Simon Stevens, NHS CEO – Let’s Make Staffing Agencies the Scapegoats for NHS Problems

hospital sign sepia 200It is clear that Simon Stevens is not stupid. Far from it, he is one of the cleverest men in the country. As an ex political adviser at the highest levels, a CEO of a major healthcare corporation, and now Chief Executive of the UK’s National Health Service, he has proved himself to be a man of talent and intelligence.

So you have to assume he knows that he is talking absolute nonsense when he blames “agencies” for the woes of the health service, and that there must be some reason for his daft comments in recent days. Here is the Health Service Journal.

“HSJ reporter Judith Welikala is at NHS England’s board meeting this morning, where chief executive Simon Stevens will say the entire NHS provider deficit of £822m can be accounted for by overspending on temporary staff”.

He was on the BBC yesterday too, saying much the same thing. I’m sure the entire £822 million could also be accounted for by PFI excess profits, spend on drugs that don’t work, or the cost of treating fat people. But no, it is down to temporary staffing agencies “ripping off” hospitals.

So why is Stevens taking this line? The reason isn’t too hard to find if you think of him as a politician as well as a civil servant. What is the classic political manoeuvre of any leader who is under threat? Find a convenient group of “outsiders”, and blame them for everything that is going wrong. Unite your people - or most of them anyway – in opposition to this group, who are responsible for all and any problems.

The left tends to use “the bankers” as the all-purpose example of this these days. The right in the UK tend to refer to “benefit scroungers” who are clearly the reason for the entire budget deficit. Immigrants, the French, witches, fat-cats ... you can add your own favourite scapegoat. And the worse the situation, the more vitriolic the leader becomes in condemning the group in question. So Stevens has obviously decided that “agencies” are a handy equivalent given the current (pretty much permanent) crisis of funding and performance in the NHS.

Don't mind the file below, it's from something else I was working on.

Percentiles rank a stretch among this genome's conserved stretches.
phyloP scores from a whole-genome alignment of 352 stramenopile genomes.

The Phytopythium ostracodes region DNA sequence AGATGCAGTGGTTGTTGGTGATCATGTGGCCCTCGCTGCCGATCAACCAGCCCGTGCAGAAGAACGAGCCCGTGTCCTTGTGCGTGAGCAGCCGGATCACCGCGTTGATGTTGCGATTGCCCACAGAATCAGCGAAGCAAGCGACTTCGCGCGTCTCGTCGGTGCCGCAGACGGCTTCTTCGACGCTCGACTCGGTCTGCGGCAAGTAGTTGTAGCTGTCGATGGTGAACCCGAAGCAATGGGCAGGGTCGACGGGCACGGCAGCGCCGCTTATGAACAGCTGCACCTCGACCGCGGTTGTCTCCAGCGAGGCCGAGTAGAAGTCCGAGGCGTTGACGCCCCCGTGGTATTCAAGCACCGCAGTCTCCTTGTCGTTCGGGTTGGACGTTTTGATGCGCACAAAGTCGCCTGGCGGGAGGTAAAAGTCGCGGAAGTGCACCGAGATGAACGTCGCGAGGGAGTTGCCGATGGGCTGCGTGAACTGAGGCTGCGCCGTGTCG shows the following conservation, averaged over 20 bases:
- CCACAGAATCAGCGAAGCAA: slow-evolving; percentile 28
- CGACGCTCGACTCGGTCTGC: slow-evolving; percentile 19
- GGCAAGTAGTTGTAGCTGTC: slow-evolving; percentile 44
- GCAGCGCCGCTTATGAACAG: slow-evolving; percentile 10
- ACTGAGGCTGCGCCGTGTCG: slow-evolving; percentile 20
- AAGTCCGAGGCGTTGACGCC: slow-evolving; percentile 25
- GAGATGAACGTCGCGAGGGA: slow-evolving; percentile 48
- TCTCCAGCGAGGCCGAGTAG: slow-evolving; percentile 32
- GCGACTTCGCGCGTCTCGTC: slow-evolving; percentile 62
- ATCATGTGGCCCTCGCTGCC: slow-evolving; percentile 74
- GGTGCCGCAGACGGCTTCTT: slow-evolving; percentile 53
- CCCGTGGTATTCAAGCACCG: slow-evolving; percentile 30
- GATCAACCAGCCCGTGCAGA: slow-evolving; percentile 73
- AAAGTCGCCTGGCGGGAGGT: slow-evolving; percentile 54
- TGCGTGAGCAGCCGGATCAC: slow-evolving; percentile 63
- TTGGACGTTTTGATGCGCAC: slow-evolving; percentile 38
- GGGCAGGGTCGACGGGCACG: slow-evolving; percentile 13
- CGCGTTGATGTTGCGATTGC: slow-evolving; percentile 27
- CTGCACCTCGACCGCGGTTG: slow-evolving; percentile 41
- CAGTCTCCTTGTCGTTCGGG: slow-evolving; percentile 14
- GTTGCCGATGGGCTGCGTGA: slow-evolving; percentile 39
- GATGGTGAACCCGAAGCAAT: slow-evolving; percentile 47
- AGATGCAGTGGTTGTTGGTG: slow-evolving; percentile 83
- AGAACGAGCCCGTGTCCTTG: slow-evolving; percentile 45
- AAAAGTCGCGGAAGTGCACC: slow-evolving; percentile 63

Now it is true that spend on temporary staff is a component of the current financial problems facing the sector. But the causes of that spend are many: poor long-term resource planning going back years; lack of skill in shorter-term manpower management; the unattractiveness of certain jobs in the health service; the CQC getting obsessed with staffing levels as a proxy for good care (that in itself following the North Staffs tragedy); the additional flexibility and cash that staff can get through agency working compared to being employed; the freezes on NHS staff pay in recent years, and the temptation to make lots of money for a few extra shifts. The list goes on.

Stevens must know that agencies make a margin but it is a relatively small part of the total fee paid. That in itself reflects supply and demand, which is driven by those factors outlined above and other deep issues in the NHS. And he must know that some 70% of medical interims are actually employed in the NHS – they are moonlighting in effect!